Reflections on a visit to Lahan

January 8 2010: On visits to my parents' home, I had many times passed the town of Lahan, but never had the opportunity to visit properly. I was very excited therefore to get the opportunity to go, as a part of a training on 'Peace, Non-Violence and Reconciliation', run by the National Peace Campaign in partnership with the Creative International Forum (CIF). The training was for young people from different political parties and civil society organisations in 6 districts of eastern and central Lahan - Siraha, Saptari, Udaypur, Dhanusha, Mahottari and Sarlahi. The aim of the training was to help the young leaders develop non-violent mechanisms for addressing conflicts and bringing communities together. Lahan is part of the Tarai region, was chosen as it was where the Madhesi movement began. Unfortunately, due to strikes I was able to visit further in the Tarai due to strikes.

Lahan-strikeOn visits to my parents’ home, I had many times passed the town of Lahan, but never had the opportunity to visit properly. I was very excited therefore to get the opportunity to go, as a part of a training on ‘Peace, Non-Violence and Reconciliation’, run by the National Peace Campaign in partnership with the Creative International Forum (CIF). The training was for young people from different political parties and civil society organisations in 6 districts of eastern and central Lahan – Siraha, Saptari, Udaypur, Dhanusha, Mahottari and Sarlahi. The aim of the training was to help the young leaders develop non-violent mechanisms for addressing conflicts and bringing communities together. Lahan is part of the Tarai region, was chosen as  it was where the Madhesi movement began. Unfortunately, due to strikes I was able to visit further in the Tarai due to strikes.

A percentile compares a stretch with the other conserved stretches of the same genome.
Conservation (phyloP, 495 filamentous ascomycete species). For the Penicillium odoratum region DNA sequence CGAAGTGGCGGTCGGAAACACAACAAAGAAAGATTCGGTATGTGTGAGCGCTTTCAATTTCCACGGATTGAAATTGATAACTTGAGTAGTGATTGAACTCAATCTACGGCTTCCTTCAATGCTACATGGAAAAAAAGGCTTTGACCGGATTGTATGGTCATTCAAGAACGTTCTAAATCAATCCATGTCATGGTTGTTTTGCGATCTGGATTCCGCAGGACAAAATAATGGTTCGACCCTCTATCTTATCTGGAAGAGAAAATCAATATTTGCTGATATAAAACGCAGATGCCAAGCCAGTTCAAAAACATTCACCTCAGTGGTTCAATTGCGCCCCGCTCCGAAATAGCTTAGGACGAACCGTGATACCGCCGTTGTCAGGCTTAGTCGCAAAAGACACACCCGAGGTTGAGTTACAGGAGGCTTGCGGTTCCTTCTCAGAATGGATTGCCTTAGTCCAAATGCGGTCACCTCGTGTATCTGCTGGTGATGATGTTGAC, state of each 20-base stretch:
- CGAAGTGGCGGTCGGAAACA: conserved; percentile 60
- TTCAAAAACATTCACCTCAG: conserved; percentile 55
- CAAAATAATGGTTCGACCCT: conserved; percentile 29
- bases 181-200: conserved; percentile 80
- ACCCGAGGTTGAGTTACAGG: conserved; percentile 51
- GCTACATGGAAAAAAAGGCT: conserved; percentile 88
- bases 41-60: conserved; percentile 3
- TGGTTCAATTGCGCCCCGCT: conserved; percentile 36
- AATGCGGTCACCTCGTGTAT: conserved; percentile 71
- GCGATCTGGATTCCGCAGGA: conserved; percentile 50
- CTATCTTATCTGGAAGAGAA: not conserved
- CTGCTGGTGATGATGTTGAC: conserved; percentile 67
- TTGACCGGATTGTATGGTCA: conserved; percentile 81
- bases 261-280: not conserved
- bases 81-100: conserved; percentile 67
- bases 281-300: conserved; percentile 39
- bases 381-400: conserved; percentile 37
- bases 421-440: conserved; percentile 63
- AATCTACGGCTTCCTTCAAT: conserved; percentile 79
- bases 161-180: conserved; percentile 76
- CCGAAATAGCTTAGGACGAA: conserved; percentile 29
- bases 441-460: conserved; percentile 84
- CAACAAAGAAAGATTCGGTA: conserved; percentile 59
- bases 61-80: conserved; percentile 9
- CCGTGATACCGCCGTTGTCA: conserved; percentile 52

What struck me most was about the training was how the participants interacted outside the formal sessions. The participants talked and shared their differences and tried to seek common understanding within the differences. They discussed problems common to their societies and explored the options for solutions regardless of their ideology, caste and identity. In addition, they talked openly and freely no matter which political parties and ethnic groups they belong to in their leisure and free time.

Lahan

This reminded me of the importance of informal dialogue and meetings. If we can grasp, utilise and convert informal dialogue into formal dialogue and problem solving workshop focusing on specific issues, we can better prevent conflicts from turning violent.

All this comes at an important time in the region. During my visit I was shocked to learn that the divide between the Pahade and the Madheshi communities has continued to widen, with the Pahade beginning to feel insecure in the Tarai (the ICG has a detailed analysis of politics in the Tarai from 2007). Mistrust and misunderstanding between the two communities has been growing, migration of the Pahade communities from the Tarai has increased rapidly, and both communities seem to be withdrawing into themselves. This may create separation and social disorder which would cause fragmentation of the society and may lead to ethnic unrest in Nepal. This is true not only in the Teraibut also in the eastern hills – a region I plan to visit soon – where again there is ethnic based struggle between different groups.

Lahan-3

What I realized from the visit is that we need more and more informal meetings, discussions and interactions in the Terai mainly focusing on youth leaders of the different political parties and other youth social workers. I can certainly say that these informal works create platforms for formal mechanisms to prevent ethnic unrest in the Terai and in the eastern hills.

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